City Council to recognize October as Dyslexia Awareness Month, talks decline in BPS enrollment

Nia Beckett, Reporter

Should October become Dyslexia Awareness Month in Boston? How should the city tackle a decline in student enrollment at Boston Public Schools? The council discussed these and other issues relating to digital equity and disability services in the Boston Public Schools during this week’s virtual Boston City Council meeting.

The following five dockets were discussed in the meeting:

Internet access and digital equity in Boston – Docket #0890 

Councilor Ed Flynn, chair of the committee on city and neighborhood services, offered a recap of the committee’s public hearing on internet access and digital equity in Boston. He emphasized the need for affordable and stable internet access, especially as critical services, resources and classes are only available online during the pandemic.

“As Councilor [Liz] Breadon mentioned in the hearing, the internet is now an important utility, just like electricity,” Flynn said.

The committee hopes to work with organizations to provide classes on digital skills and expand the city’s Wicked Free Wi-Fi program.

The order will remain in committee.

Expansion of hydration and hygiene water stations in Boston – Docket #1020

Councilor Matt O’Malley offered an order for a hearing on expanding hydration and hygiene water stations in Boston. Over the past seven to eight years, he has contributed to ensuring that water filling stations have been placed in parks and playgrounds throughout the city, he said.

“I think it’s important to revisit this idea and look at it through a different lens as it relates to not only the environmental impact or the very real cost but also the health impact in the importance of hydration,” O’Malley said. “In a time of uncertainty and instability, the last thing that Bostonians should have to worry about is access to clean and healthy water.”

The environment and sustainability committee will partner with the Museum of Science, which is conducting a local evidence-based project to map heat islands and at-risk areas for climate change.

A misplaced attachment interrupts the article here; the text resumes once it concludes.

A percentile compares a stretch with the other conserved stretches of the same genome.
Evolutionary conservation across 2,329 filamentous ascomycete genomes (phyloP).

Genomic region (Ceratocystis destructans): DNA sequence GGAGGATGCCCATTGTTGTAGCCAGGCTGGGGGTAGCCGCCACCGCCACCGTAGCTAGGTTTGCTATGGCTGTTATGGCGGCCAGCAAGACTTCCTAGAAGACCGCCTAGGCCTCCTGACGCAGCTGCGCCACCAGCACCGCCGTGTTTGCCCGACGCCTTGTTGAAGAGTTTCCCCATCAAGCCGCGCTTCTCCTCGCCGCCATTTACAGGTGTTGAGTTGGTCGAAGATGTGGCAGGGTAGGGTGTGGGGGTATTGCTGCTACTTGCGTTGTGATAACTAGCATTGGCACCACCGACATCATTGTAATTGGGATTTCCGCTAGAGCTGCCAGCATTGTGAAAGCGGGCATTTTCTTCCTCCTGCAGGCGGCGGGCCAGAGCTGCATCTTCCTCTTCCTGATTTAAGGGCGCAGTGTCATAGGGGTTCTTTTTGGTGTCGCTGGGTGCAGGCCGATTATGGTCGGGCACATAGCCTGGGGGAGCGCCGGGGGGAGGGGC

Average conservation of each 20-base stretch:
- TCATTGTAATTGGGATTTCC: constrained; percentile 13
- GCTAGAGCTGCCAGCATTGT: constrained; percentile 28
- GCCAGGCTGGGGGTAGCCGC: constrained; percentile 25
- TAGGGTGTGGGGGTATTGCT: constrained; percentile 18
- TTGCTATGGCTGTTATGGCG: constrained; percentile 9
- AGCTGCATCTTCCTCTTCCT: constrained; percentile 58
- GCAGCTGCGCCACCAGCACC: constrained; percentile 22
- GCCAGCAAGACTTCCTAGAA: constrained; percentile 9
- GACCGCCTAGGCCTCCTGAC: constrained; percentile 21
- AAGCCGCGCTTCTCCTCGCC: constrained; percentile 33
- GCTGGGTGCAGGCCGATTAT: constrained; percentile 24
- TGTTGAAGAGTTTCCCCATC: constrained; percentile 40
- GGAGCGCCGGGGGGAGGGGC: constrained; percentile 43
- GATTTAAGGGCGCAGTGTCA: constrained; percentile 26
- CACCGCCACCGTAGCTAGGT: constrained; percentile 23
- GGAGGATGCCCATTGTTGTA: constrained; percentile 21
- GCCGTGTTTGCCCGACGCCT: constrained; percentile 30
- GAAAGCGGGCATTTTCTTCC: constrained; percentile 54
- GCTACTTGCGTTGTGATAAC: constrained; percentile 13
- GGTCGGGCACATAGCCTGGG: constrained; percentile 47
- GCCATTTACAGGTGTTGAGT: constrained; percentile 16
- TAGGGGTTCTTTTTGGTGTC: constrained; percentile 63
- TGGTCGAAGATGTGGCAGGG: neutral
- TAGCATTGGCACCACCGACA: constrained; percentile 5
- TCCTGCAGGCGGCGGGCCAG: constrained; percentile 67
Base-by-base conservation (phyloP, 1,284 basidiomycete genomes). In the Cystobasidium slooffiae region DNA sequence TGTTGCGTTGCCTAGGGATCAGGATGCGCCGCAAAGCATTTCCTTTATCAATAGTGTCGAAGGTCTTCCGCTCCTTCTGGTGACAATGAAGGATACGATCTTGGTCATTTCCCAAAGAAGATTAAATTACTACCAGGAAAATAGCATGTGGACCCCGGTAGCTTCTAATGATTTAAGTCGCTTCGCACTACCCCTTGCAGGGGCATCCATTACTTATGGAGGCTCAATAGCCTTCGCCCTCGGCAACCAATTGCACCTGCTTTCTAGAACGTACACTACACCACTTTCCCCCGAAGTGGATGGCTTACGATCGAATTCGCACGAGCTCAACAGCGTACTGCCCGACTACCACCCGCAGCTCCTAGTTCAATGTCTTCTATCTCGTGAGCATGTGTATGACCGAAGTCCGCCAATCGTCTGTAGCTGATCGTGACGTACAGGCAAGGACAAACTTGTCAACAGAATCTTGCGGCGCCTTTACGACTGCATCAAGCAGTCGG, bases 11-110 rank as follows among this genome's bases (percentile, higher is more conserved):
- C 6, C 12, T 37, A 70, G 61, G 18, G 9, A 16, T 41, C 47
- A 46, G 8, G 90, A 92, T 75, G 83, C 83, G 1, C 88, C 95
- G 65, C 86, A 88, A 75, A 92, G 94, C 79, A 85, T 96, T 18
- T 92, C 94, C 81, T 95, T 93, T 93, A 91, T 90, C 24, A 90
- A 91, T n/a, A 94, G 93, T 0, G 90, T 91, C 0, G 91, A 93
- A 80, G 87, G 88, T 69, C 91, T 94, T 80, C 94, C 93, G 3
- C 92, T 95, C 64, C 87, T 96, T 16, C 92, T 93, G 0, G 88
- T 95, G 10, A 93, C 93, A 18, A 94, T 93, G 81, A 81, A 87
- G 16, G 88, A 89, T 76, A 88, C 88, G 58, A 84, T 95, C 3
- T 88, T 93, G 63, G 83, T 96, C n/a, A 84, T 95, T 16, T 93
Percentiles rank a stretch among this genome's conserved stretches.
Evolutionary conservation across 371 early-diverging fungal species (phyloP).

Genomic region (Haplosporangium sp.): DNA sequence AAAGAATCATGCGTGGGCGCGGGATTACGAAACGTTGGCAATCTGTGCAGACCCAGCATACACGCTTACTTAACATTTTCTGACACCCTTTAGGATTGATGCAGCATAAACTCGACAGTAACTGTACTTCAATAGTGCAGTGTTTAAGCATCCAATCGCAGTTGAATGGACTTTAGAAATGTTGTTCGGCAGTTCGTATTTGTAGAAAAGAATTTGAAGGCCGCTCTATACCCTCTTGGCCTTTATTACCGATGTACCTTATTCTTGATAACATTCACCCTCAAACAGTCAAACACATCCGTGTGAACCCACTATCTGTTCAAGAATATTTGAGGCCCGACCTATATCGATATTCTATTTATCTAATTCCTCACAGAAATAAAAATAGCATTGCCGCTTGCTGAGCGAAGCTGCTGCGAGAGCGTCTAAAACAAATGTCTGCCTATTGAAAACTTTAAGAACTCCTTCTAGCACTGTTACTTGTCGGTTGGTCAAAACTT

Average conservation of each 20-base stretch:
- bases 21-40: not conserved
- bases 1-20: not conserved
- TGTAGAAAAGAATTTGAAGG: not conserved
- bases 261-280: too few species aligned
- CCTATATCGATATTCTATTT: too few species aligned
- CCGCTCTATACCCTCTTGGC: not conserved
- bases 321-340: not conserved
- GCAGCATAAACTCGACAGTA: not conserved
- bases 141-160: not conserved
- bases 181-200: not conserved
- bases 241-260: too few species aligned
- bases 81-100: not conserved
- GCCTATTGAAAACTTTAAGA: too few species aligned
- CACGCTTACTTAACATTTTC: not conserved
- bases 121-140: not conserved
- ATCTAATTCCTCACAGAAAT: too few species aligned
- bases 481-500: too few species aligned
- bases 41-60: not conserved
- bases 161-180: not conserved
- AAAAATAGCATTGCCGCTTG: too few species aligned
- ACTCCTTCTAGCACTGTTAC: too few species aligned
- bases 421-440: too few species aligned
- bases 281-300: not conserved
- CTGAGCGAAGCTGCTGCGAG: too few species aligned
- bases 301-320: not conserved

“The locations of urban heat islands within the city of Boston reflect historic structural disparities in income as well as access to opportunity within our city,” O’Malley said. Additionally, death rates grow exponentially every year from heat waves, he said.

O’Malley also said he looks forward to potentially partnering with colleges and universities to create sanitation stations and water filling stations that look like fountains and other attractive infrastructure around the city.

Decline in student enrollment at Boston Public Schools despite population uptick – Docket #1021

Councilor Michael Flaherty offered an order for a hearing regarding the declining enrollment at Boston Public Schools. Enrollment numbers are down by 5,000 from the 2016-2017 school year, despite the city’s population uptick, he said.

Flaherty expressed concern that the decline would affect the Weighted Student Formula, also known as the fair student funding or student-based budgeting, which determines funding for Boston Public Schools, as well as the achievement gap, which has already been exacerbated by COVID-19.

Councilor Annissa Essaibi-George connected the decline to other complex issues like “the decades-long efforts to defund public schools at the federal and state levels, the ramifications of existing racial and economic segregation and mismanagement, sometimes too often at the district level.” 

“I look forward to getting into this conversation with the hope that we will be able to lift up solutions that untangle this complex knot and will set every [Boston Public School] school up to be the best school possible,” said Essaibi-George.

The docket was referred to the committee on education.

Recognition of the International Week of the Deaf – Docket #1022

Flynn offered a resolution to recognize International Week of the Deaf, which is celebrated in the last week of September. The commemorative week was initiated by the World Federation of the Deaf to celebrate accomplishments of those who are deaf and to promote their rights.

Flynn also commended Boston Public Schools’ Horace Mann School for the Deaf and Hard of Hearing in Allston, the oldest public school for those with hearing disabilities in the United States.

The resolution was adopted.

Recognition of October as Dyslexia Awareness Month in Boston – Docket #1023

Councilor Julia Mejia offered a resolution to recognize October as Dyslexia Awareness Month as a time to raise awareness, share resources and tell success stories of those with the learning disorder.

Essabi-George will continue her work around dyslexia services as co-sponsor of the resolution. On Oct. 25, city hall will be lit in red for dyslexia awareness and Essaibi-George will hold a hearing and a watch party to examine dyslexia services and raise awareness in Boston Public Schools during October.

The docket was adopted.

Watch the whole City Council meeting here:


Sign up to our montly newsletter on the most important social justice issues in boston right now.